Look at your amp’s tubes and you will likely notice the warm glow inside. The color can tell you whether your amp tube is working properly or going on the fritz. Users regularly express concern about the color of the glow found inside their amp tubes. Sharing a little background information about this topic will help you better understand the colors of glow found within your tube.
Understanding the background of that blue glow in your amp tube can be a good conversation starter at your next gig or musician’s party. Sometimes you may notice a blue hazy glow inside your amp tube. This glow is rarely a sign of a defect and is fairly common especially in modern power tubes. This type of glow is called Fluorescene. This phenomenon is due to electron bombardment of the glass taking place within the tube. Tubes displaying this phenomenon are particularly good with respect to gas content.
Sometimes you may notice a more violet colored glow around a specific element inside your vacuum tube as opposed to a cloudy/haze as described earlier. Do not let the attractiveness of this coloring combination fool you. Unlike other blue glows, this coloring needs your attention. The compelling glow is usually the sure sign of a compromised tube that is not operating correctly. When you see this you can usually be assured that the tube has an air leak. You may see cracked glass but it’s possible the leak can be where the wire leads/pins exit the glass bottle.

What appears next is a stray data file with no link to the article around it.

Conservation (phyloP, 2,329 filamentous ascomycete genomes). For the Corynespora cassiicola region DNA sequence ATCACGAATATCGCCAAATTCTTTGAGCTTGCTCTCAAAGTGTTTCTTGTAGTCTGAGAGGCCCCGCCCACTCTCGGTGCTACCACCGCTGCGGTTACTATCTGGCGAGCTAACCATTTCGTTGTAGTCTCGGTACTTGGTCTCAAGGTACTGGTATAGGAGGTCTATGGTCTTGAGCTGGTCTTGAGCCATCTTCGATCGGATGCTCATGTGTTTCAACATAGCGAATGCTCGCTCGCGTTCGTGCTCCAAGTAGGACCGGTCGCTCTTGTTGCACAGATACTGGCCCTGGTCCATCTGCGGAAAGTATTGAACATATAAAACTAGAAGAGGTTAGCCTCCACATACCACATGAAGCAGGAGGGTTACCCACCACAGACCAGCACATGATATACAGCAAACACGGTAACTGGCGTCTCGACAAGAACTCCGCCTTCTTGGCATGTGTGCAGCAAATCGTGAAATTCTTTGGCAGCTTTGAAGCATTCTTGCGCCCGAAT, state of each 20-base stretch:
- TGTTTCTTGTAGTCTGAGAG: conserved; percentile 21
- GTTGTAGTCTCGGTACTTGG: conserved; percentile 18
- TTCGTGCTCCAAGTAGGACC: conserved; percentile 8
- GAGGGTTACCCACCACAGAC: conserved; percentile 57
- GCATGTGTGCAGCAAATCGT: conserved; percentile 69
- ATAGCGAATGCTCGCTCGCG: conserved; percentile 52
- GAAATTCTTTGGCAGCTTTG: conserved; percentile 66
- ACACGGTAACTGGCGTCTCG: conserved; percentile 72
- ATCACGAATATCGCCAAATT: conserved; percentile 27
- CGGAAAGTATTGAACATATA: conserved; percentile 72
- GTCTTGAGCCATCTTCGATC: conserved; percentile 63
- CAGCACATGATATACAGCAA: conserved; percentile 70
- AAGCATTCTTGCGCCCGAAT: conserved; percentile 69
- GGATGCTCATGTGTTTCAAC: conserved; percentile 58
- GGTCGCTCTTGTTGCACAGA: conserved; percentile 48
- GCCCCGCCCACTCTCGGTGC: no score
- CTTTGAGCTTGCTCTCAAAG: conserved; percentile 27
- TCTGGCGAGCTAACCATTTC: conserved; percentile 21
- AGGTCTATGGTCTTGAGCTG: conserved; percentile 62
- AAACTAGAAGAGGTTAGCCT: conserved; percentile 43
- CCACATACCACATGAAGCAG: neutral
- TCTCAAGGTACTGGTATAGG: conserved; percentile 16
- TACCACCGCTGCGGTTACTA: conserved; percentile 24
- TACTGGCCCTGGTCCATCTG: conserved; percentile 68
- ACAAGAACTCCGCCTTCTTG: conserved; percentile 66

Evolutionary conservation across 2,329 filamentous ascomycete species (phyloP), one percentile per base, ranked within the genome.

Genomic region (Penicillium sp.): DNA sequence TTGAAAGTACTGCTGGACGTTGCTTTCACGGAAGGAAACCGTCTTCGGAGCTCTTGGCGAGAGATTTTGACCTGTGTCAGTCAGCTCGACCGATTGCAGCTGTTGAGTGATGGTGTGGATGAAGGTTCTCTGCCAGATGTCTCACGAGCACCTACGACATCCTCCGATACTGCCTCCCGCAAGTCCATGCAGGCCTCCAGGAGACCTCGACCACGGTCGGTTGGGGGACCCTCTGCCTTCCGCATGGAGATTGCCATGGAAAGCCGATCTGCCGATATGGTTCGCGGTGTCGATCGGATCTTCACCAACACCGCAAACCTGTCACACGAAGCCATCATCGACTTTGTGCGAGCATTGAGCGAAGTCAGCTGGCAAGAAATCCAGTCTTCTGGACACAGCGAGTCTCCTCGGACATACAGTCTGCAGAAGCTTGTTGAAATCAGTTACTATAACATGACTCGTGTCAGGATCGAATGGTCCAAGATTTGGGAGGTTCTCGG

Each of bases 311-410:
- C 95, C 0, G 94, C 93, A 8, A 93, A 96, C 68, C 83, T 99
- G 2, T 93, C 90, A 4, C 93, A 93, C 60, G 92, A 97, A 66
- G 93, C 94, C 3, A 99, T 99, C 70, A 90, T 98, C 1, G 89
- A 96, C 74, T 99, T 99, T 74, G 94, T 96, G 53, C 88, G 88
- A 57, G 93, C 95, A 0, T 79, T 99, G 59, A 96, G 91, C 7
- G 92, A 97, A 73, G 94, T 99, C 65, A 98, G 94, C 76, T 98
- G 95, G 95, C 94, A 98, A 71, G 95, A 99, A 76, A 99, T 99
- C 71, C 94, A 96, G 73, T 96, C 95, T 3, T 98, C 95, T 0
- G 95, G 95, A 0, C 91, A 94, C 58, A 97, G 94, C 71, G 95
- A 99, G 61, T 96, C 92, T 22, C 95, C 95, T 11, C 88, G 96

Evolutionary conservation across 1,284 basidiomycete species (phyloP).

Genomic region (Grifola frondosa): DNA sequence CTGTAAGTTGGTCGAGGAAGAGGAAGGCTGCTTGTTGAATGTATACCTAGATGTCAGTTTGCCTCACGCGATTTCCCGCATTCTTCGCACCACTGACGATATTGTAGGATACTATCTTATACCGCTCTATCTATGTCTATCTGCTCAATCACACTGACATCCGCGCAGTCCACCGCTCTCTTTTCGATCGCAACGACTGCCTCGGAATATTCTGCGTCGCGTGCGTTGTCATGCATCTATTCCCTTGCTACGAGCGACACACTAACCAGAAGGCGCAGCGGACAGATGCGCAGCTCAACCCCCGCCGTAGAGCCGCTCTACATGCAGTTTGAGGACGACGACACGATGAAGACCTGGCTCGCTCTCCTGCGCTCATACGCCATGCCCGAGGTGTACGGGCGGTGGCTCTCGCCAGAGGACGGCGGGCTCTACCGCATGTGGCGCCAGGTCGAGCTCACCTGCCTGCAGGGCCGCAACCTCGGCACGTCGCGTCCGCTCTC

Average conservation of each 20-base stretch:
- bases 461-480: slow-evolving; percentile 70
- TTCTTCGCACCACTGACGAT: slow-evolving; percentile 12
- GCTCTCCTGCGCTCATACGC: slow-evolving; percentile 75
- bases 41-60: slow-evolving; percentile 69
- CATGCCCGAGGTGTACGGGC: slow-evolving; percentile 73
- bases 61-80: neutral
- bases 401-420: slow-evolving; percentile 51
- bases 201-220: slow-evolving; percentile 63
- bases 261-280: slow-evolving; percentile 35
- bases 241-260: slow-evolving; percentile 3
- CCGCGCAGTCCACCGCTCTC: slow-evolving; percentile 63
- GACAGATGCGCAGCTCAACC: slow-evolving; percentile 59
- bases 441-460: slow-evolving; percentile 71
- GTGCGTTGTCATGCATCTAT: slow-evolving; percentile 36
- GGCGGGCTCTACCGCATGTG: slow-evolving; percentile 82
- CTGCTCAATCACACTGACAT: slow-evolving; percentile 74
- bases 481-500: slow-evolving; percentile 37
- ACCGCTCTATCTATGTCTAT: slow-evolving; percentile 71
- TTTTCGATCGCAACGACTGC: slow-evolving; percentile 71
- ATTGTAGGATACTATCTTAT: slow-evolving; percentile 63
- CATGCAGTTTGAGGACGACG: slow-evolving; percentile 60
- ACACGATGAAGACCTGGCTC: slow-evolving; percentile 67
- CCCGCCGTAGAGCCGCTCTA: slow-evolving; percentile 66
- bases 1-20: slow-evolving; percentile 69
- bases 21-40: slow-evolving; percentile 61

Some older tube models operated by using mercury. These tubes also emitted a blue/violet glow during operations. Since mercury-filled tubes are rare in today’s industry, musicians and audiophiles usually do not need to be concerned about this topic.
Some tubes are actually gas-filled voltage regulators or thyratrons and the glow seen in these tubes indicates that they are functioning properly. Although these are very uncommon in guitar amps or hifi tube amplifiers, there are some exceptions. Probably the most well known for musicians would be the Leslie 145 and 147 units that use the 0C3 voltage regulator tube. The color of the glow will depend on the gases used to fill the tubes.
Next time we’ll take a look at filaments, or heaters, in tubes as well as glow from red-plating.